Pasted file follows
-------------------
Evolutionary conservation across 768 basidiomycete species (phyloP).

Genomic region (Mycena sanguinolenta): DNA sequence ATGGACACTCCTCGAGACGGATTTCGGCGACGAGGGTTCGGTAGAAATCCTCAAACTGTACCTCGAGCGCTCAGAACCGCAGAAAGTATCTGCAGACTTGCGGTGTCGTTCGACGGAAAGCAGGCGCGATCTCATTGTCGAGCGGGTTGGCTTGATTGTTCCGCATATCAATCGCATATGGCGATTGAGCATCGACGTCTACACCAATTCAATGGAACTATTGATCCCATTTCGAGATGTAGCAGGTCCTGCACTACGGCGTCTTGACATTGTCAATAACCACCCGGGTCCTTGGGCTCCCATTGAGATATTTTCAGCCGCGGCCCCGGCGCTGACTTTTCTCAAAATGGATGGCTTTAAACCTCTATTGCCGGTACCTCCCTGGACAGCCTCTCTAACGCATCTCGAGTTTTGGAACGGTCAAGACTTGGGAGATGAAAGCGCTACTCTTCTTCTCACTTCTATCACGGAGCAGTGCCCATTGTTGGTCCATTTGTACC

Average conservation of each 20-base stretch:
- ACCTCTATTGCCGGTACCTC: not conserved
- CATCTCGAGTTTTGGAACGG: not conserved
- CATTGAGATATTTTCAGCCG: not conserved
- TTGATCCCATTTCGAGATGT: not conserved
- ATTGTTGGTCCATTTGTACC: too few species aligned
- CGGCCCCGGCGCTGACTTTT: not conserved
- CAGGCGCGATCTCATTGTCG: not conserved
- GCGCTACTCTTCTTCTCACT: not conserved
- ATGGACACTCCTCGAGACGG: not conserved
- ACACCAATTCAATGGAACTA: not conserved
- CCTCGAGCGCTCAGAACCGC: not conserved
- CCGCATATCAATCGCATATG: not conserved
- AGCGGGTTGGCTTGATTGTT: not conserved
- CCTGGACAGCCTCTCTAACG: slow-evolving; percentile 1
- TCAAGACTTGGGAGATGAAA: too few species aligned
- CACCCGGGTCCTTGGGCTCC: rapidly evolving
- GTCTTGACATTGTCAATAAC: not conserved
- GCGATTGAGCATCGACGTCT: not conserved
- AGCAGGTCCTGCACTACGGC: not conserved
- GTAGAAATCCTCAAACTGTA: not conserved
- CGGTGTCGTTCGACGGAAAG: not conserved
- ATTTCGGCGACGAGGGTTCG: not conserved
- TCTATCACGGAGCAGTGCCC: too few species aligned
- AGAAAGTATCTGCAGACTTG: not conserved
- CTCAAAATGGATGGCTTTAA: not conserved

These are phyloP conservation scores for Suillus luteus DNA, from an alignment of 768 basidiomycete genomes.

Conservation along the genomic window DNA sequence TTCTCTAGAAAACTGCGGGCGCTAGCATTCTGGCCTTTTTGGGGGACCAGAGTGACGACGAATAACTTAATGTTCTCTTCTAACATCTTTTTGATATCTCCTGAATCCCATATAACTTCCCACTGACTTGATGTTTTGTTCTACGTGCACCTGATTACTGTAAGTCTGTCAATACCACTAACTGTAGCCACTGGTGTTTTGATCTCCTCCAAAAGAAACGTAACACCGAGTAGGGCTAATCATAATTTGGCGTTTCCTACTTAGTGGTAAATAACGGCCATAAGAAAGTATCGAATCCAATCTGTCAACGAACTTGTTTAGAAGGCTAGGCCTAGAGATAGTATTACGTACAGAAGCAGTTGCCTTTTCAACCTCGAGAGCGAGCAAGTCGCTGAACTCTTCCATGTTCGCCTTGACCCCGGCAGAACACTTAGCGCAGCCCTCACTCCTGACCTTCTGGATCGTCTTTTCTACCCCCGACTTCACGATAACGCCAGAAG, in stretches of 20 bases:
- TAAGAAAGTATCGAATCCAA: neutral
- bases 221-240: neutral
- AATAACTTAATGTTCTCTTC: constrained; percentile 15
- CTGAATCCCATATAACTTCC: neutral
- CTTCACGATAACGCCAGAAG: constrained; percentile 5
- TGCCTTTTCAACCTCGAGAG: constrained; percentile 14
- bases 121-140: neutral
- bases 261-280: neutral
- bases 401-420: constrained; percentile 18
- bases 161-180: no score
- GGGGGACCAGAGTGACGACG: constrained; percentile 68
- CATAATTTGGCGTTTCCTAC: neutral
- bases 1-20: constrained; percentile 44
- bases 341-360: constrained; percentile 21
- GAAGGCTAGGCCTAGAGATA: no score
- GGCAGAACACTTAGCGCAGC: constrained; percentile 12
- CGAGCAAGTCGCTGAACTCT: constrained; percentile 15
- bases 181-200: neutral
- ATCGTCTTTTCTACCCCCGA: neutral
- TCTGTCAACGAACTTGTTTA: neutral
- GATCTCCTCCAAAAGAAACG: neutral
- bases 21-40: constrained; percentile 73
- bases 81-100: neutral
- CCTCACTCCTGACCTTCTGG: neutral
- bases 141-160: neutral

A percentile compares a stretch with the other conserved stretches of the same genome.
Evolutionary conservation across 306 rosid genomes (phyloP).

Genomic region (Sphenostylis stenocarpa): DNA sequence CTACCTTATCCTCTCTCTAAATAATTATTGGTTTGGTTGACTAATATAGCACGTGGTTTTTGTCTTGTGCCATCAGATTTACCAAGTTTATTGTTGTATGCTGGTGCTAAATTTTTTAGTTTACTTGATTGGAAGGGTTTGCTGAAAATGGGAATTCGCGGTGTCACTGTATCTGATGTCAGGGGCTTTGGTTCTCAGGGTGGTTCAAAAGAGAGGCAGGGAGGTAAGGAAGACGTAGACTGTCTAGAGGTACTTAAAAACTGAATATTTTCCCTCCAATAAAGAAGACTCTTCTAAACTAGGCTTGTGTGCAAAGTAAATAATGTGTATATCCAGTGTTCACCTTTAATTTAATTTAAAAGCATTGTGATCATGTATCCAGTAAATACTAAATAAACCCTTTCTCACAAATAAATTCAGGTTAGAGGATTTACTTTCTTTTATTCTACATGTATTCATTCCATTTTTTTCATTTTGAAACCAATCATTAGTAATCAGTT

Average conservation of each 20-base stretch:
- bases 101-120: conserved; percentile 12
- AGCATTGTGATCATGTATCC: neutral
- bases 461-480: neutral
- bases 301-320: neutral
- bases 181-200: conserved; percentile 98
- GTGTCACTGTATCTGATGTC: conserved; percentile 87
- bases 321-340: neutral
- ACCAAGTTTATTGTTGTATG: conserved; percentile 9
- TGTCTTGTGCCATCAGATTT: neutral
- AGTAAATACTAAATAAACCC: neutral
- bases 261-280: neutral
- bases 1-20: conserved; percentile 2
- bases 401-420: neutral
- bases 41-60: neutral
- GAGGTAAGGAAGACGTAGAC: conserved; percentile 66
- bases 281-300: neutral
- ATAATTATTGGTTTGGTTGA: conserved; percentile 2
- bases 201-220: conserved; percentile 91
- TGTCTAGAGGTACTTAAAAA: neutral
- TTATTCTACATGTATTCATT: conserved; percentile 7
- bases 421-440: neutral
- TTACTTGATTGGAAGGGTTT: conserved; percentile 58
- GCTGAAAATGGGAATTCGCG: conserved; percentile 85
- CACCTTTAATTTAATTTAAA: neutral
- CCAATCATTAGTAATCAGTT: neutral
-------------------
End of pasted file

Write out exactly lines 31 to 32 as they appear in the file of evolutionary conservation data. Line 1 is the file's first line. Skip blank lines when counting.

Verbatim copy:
- TAAGAAAGTATCGAATCCAA: neutral
- bases 221-240: neutral